Large Print Reviews
And Then There Were None
By Agatha Christie
Read by Hugh Fraser
Reviewed by Rochelle Caviness - February 19, 2002
If I had to choose, I would have to say that And Then There Were None is one of Agatha Christie's most engaging mysteries - and the hardest one to guess 'who done it'. This book was also published under the title Ten Little Indians. In many regards, this is a classic locked room mystery. However, rather than taking place in a single room, it takes places on Indian Island, and isolated spit of land on which ten guests, all with dark secrets in their pasts that they would like to keep hidden, find that they have a killer in their midst. Once the guests arrive on the island, they find that they are trapped there.
These ten guests have all been invited to the island by a mysterious figure who declines to present himself to his house guests. Despite being unseen, he manages to accuse each guest of murder, a crime which each is, in their own way, guilty of. On the island they find themselves comfortably housed in a huge mansion that has some quirky decorations, such as a framed copy of an old nursery rhyme that begins, "Ten little Indian boys went out to dine: One choked his little self and then there were nine..." With unrelenting regularity, the guests are murdered, one by one, all by methods outlined in the rhyme.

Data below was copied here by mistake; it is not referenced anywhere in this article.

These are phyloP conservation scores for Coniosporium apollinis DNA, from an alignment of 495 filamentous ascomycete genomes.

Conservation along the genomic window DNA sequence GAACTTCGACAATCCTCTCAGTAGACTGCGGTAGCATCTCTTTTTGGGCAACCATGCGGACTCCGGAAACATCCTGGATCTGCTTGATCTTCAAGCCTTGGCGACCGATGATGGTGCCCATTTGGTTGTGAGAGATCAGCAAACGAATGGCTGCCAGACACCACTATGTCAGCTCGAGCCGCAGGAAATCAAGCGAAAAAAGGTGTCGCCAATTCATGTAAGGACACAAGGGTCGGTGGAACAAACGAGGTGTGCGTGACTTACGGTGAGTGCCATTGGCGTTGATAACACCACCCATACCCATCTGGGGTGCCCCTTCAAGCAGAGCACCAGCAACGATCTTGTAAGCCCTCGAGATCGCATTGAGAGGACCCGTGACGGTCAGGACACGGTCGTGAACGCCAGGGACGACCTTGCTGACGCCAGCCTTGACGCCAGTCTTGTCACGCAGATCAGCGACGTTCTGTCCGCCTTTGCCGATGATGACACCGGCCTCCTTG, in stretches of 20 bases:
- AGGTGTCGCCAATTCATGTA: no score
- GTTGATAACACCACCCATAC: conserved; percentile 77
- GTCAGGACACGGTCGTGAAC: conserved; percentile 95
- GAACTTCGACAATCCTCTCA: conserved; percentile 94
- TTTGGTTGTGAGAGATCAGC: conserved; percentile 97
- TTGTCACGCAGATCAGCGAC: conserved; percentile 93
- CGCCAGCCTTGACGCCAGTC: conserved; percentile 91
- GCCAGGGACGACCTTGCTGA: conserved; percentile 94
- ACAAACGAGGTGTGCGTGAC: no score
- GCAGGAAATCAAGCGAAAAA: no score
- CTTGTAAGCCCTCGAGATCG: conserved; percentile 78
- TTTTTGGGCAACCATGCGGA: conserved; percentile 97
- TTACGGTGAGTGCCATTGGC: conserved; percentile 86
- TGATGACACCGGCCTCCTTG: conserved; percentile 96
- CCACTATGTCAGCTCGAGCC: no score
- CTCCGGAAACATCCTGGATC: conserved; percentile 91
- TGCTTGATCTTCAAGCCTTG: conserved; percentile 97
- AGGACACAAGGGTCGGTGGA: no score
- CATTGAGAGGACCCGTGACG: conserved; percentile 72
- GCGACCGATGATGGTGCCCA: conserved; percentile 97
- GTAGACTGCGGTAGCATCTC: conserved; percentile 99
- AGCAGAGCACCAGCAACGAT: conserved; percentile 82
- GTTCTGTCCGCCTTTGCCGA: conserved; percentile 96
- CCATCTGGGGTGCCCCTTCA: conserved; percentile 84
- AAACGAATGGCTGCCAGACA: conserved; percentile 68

This unabridged audio recording of And Then There Were None is read by Hugh Fraser, who stared as Captain Hastings, Hercule Poirot's assistant in the television adaptions of Christie's Poirot mysteries on PBS-TV's Mystery! series. His reading of this ingenious tale is riveting. He manages to read the story with a conspiratorial tone that will have you hunched over your tape player, hoping against hope that he might whisper some extra tidbit of information about the story. But he never obliges and you must sit on the edge of your seat until the very end, if you want to find out who is behind the murders - and why.
If you are not a Christie fan before listening to this book, you will be by the end of the story. And Then There Were None is skillfully plotted, with lots of red herrings, false leads, and bone chilling terror. Christie's writing is dynamic, and she grabs your attention immediately, and does not release you until the mystery is solved. Rated on a scale of one to five, this book deserves a ten!
Click Here for a complete list of all the books written by Agatha Christie.
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- The Adventure of the Christmas Pudding, by Agatha Christie.
A collection of six Christmas-themed short mystery stories. Five feature indomitable Belgium detective, Hercule Poirot and one Miss Jane Marple. (Large Print)
- Spider's Web, by Agatha Christie
Clarissa has a problem. There is a corpse in her livingroom and her husband will be home any minute with a cadre of politicians to hold a secret meeting. What is she to do? Well, hide the body, of course...(Audio)
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